(And btw, the silent unanimity of congregations on the unwritten stuff they do during the "Our Father" tickles me immensely. We just love to think of extra stuff to do, don't we? In another twenty years, the new Mass will be positively encrusted with little pious congregational gestures and mental ejaculations and such like. You just wait and see.)

Speaking as a relative newbie to churchgoing (about 16 months now) I always liked the hand-holding. In our culture touch, especially from strangers, is so often assumed to be sexual and/or aggressive. It's a nice reminder that it doesn't have to be like that.

Although I understand your sentiments, I can't say I share them. The USCCB frowns on holding hands during the Our Father because it anticipates the communion that is made possible only through Jesus--who is yet to be called down from Heaven in the consecration. This is why, for instance, the exchange of peace is appropriate when it is--it comes after the consecration, demonstrating that Christ alone initiates communion, and all true communion finds its source in Him. Holding hands before the consecration in a sense declares that communion is possible without Christ (although no one who holds hands actually thinks this, I'm sure). As you know, the Sacred Liturgy is rich with profound and ancient symbolism; there is a reason for every gesture and every word. Holding hands has never been in the rubrics, but was rather a spontaneous move on the part of the laity to introduce our understanding of community. Despite these good intentions, it's more important to me to focus on Jesus, who is after all the focus of the Mass.

In addition, holding hands to me obscures the primary purpose of the Our Father, which is a personal prayer directed to our Eternal Father.

But, as always, people are free to disagree, and the bishops have not condemned the holding of hands--thus it remains possible to continue to do so.


I would refer you to this link for a fuller explanation.

I guess the community versus individual prayer distinction is a non-issue for me. I accept the both/and of it, because we stand before God as nations and as individuals. I guess that my position on the matter of the handholding comes down to the following. I have been turned off by aggressive hand grabbers, confused by raising hands at the doxology (the wave anyone?), and mortified (probably irreparably) by my experiences at my geographical parish where I no longer attend mass.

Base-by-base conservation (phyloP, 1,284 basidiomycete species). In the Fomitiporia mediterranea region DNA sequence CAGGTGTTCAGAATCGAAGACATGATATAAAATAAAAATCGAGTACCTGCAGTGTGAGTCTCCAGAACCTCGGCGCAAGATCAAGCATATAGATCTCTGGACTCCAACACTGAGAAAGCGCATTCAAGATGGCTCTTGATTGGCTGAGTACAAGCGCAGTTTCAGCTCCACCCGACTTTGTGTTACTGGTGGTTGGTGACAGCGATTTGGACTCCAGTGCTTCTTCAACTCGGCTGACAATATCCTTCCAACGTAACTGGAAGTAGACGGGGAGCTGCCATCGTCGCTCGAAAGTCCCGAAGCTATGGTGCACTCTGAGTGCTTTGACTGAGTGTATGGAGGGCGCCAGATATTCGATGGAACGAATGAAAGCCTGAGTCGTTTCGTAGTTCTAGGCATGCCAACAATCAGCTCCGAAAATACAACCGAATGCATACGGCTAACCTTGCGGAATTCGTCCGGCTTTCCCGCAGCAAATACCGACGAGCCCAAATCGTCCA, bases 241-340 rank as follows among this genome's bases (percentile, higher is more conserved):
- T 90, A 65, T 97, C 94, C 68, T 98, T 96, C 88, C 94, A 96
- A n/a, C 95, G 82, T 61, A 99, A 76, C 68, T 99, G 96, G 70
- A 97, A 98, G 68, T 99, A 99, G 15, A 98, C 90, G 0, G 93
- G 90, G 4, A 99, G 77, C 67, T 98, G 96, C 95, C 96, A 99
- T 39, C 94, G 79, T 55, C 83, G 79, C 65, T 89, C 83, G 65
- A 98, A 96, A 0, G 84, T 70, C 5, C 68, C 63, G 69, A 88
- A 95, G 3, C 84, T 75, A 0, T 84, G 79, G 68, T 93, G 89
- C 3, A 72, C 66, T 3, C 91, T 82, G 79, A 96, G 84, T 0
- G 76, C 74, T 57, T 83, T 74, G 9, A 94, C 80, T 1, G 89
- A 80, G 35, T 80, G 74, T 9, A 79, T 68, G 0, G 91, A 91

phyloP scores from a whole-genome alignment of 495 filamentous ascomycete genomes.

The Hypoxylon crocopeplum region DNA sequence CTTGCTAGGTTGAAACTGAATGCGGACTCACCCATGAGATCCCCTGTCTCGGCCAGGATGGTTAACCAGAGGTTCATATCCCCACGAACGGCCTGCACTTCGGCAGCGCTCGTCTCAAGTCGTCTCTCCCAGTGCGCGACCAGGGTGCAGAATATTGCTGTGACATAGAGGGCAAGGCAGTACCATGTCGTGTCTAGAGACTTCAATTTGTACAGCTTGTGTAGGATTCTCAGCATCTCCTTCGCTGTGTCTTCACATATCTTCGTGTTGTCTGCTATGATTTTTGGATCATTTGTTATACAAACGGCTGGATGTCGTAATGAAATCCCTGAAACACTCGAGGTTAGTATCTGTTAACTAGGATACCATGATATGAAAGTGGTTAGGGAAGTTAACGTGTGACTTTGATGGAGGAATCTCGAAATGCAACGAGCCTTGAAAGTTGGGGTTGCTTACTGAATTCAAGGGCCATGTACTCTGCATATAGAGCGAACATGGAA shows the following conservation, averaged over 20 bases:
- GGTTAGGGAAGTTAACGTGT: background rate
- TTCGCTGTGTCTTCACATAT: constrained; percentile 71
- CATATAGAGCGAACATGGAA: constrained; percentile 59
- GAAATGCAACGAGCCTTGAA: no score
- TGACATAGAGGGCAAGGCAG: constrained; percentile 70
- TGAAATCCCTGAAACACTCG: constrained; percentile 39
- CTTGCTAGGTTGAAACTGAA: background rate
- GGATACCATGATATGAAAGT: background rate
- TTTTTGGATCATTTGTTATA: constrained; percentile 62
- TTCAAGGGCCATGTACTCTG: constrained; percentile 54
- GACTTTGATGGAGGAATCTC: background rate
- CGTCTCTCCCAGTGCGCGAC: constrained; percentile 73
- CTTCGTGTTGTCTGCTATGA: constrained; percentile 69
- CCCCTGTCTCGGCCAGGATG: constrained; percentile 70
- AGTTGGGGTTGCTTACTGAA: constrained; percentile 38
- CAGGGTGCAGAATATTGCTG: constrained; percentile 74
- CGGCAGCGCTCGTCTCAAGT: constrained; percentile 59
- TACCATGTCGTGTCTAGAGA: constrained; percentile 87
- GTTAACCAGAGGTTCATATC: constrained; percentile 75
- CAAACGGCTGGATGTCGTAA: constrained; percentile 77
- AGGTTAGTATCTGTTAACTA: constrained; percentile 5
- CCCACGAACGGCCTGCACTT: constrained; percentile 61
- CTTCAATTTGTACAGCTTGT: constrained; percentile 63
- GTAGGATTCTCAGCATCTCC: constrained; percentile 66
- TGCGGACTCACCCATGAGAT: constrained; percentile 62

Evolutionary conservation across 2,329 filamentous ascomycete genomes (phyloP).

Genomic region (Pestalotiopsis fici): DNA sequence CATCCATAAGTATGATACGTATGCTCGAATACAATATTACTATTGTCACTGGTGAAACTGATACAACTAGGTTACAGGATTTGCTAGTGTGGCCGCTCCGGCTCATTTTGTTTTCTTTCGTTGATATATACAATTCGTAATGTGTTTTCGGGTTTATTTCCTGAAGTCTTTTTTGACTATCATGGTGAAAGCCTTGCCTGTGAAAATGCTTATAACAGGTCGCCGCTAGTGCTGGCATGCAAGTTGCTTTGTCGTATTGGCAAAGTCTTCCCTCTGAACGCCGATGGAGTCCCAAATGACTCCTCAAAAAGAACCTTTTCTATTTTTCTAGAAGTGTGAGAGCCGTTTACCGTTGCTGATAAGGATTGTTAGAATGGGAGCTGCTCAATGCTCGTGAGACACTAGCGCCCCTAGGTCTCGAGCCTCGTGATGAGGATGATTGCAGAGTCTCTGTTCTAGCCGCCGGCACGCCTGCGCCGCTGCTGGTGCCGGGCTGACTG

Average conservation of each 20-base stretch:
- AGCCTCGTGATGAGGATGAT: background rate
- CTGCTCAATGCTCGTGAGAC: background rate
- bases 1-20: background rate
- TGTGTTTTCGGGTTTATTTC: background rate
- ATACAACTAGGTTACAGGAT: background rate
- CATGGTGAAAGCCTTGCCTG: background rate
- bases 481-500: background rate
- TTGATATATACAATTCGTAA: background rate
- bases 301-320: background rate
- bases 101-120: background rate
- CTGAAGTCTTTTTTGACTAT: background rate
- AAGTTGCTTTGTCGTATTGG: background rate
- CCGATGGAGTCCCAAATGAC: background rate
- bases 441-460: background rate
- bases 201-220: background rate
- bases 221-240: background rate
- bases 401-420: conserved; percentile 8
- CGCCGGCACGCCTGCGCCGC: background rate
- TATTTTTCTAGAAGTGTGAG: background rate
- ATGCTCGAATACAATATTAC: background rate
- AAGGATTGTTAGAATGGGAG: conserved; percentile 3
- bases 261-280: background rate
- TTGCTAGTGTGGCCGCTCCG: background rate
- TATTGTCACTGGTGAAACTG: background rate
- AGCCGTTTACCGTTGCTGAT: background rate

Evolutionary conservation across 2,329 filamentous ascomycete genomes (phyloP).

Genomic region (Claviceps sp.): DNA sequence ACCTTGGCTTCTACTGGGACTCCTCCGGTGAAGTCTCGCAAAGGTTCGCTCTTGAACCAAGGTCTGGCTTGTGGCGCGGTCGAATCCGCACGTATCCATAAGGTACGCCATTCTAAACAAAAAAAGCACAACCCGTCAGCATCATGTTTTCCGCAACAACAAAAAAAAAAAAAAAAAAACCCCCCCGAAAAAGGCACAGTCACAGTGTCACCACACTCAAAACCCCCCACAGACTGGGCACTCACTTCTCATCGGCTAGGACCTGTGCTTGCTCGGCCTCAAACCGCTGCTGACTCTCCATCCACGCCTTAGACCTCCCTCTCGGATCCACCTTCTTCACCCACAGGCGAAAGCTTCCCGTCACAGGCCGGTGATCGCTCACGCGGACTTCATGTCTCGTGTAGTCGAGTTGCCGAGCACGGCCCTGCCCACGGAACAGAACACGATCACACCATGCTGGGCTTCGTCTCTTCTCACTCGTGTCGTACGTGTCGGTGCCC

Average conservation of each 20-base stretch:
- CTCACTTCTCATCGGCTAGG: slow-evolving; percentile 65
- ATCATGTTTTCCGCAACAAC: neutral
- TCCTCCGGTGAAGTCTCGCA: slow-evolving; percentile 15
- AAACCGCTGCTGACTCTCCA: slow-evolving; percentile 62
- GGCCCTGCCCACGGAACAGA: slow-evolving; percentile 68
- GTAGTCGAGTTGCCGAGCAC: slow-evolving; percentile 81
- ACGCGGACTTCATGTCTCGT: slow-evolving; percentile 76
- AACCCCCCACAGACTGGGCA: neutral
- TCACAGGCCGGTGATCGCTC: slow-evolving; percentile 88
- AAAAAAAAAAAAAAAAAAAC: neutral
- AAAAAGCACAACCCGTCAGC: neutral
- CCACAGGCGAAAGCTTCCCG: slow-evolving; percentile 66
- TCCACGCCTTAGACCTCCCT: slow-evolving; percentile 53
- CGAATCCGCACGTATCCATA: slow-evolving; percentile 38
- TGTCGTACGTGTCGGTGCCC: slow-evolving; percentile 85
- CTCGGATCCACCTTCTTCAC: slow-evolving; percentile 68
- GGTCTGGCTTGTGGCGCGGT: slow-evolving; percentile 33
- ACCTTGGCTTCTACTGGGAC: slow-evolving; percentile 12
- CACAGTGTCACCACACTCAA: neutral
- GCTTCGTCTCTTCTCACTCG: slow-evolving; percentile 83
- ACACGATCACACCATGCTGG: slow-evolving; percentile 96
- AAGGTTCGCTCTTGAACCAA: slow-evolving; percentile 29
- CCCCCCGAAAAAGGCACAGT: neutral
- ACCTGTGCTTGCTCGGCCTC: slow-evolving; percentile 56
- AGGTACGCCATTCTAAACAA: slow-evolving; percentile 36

The Our Father would go down like this:

The whole of those present would hold hands in a concentric (or more accurately spiral) chain across isles, through the choir space, and through the sanctuary space to pray the “Our Mother and Father”. I’m quite sure that the reference to mother wasn’t anything to do with Mary…even if that were even appropriate in this prayer.

This whole procedure reminded me of experiments that my 6th grade class did with Van de Graaff generators. If the hand holding chain were broken, then the light bulb in the hand of the person at the end would not glow. This analogous impression of mine was further strengthened by the sub-current of belief at this parish that it was the assembled who worked a certain kind of magick during the mass.

It bothers me a great deal more when the priest and congregation fool around with the text of the Sacred Liturgy--e.g., introducing gender-neutral titles for God. This is an example of outright disobedience on the part of the priest, because the GIRM makes clear that no one, no one has the authority to change the officially approved text of the Sacred Liturgy. Sadly, certain priests think they know better than the Papal Magisterium and are more interested in pacifying the laity than in exercising obedience--which is a far more powerful witness for their office than anything else they could do.


Dear Christine,

Part of my point above is that frequent reception of communion/confession was at one time frowned upon. I almost entirely disagree with the arguments proposed about the symbolism because as we enter the church we are One Body in this One Lord. He doesn't just fashion that at the moment of consecration but it is supposed to be the lived reality of our lives. If so, hand-holding has a meaning that better represents what we are to the world. So I respectfully disagree and am very careful to follow the usage of the Church at which I am in attendance. (Hence my lack of patience with those who say everyone should have a vote in how things are conducted in their individual parishes -- resulting in utter chaos I see at most Liturgies today--head-bobbing, hand-waving, genuflecting (or not).

Romans advises us to yield in charity to our stronger or weaker brothers and I do that. But I state for the record, I like the meaning and intent of the handholding whether I do it or not.




If only it were as simplistic as inclusive language or not mechanically dotting the Is and crossing Ts in the GIRM. The fact is that this parish (I was to learn) consciously went beyond the pale. This was no longer a Catholic Mass, it was Goddess Magick, and unfortunately handholding (benign in itself) was central to their ritual.